The Southwestern Historical Quarterly, Volume 96, July 1992 - April, 1993 Page: 608
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Southwestern Historical Quarterly
was "a bridge between the distant worlds of the white man and the Indian" (p.
172). Unfortunately for both Indians and whites, Chisholm died in 1867, just as
the final invasion of the Indian domain began.
This book serves not only as an authoritative biography of Chisholm, but also
as an excellent reader in Southwestern frontier history. Utilizing most available
secondary and several good primary sources, Hoig traces Chisholm through his
activities in Arkansas and into what is present-day Oklahoma from the 182os un-
til his death. While he is unable to give concrete facts about all of Chisholm's
movements, Hoig carefully reconstructs events in which Chisholm participated
or which occurred close to him. In short, Jesse Chisholm is a well-written contribu-
tion to Western Americana and clarifies well-worn myths about an important fig-
ure in the region's history.
Texas Tech University DAVID J. MURRAH
The Dispossession of the American Indian, 1887-I934. By Janet A. McDonnell
(Bloomington and Indianapolis: Indiana University Press, 1991. Pp. 163.
Preface, acknowledgments, introduction, maps, black-and-white pho-
tographs, conclusion, notes, selected bibliography, index. $20.00.)
This monograph is a most satisfying contribution to Indian policy studies. The
author carefully analyzes federal legislation between the 1887 General Allot-
ment, or Dawes Act, and the 1934 Indian Reorganization Act. She examines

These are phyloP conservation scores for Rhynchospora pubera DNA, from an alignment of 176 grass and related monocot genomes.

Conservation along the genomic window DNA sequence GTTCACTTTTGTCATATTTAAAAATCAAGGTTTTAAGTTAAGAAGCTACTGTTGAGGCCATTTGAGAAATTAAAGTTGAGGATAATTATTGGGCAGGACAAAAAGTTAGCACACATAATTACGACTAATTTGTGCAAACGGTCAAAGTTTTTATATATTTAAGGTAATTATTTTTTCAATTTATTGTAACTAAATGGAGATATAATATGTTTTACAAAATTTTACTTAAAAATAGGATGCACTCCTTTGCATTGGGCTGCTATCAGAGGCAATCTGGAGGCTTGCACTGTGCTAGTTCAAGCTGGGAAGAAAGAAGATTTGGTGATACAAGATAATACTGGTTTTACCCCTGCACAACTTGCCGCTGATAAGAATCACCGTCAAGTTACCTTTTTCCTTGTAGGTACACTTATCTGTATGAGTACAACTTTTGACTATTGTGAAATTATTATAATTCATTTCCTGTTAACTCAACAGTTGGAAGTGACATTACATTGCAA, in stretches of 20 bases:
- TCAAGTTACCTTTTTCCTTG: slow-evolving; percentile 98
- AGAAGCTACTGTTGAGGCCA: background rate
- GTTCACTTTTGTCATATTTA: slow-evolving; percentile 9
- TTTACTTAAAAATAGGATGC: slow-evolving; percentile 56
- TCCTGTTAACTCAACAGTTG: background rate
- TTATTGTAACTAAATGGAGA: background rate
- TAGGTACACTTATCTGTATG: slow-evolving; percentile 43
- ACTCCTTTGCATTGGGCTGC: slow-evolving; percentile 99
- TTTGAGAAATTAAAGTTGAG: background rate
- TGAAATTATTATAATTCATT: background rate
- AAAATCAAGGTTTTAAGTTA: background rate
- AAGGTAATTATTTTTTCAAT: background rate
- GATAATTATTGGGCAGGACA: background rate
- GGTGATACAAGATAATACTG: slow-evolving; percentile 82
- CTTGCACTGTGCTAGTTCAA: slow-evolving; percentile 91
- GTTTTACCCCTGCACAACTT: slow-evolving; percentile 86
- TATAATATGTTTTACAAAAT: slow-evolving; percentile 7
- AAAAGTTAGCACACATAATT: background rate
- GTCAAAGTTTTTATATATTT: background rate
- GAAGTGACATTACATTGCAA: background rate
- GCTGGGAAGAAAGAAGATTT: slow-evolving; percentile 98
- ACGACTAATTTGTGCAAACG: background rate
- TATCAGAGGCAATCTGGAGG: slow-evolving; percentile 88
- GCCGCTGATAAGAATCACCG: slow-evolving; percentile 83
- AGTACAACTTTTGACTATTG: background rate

those statutes that affected the Indians' landed estate and finds that they under-
mined the intent of the Dawes Act. First, allottees from necessity were permitted
to lease allotments since they lacked funds to pursue even minimal subsistence
agriculture. Second, much of the Indians' land was located in arid or semi-arid
regions and required water resources for irrigation. Despite an expenditure of
$40,000,000 on Indian irrigation projects by 1931, only 31 percent of that irri-
gated land was used by Indians. And third, in 190o2, 1906, and 1907, Congress
enacted laws, the latter not mentioned by the author, which made every acre of
allotted land susceptible to alienation from Indian ownership. Between g9o02
and 1934, Indians sold 26.4 million allotted acres from their landed estate.
Thus, while the federal government was trying to lead allottees into subsistence
agriculture, the land base needed was being steadily eroded away.
While other presidential administrations were not faultless, the Wilson admin-
istration was the worst in destroying the Indians' land base. The onslaught, al-
though justified by Progressive principles and a need for increased food
production during World War I, resulted in the issuance of twice as many fee
patents between 1916 and 1920o as in the preceding decade. Despite abundant
evidence that the patentees before or after received little or no permanent bene-
fit from selling their patented land, the Wilson administration plunged ahead,
even forcing unwilling allottees to take patents to allotments. The author right-
fully judges the issuance of forced patents under 1906 Burke Act competency
guidelines "immoral and illegal" and "racist" (p. Ilo). After 1921, the issuance
of patents slowed until it ended in 1934, but it resumed again in 1945. The im-
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Texas State Historical Association. The Southwestern Historical Quarterly, Volume 96, July 1992 - April, 1993, periodical, 1993; Austin, Texas. (texashistory.unt.edu/ark:/67531/metapth101215/m1/678/?rotate=270: accessed March 29, 2017), University of North Texas Libraries, The Portal to Texas History, texashistory.unt.edu; crediting Texas State Historical Association.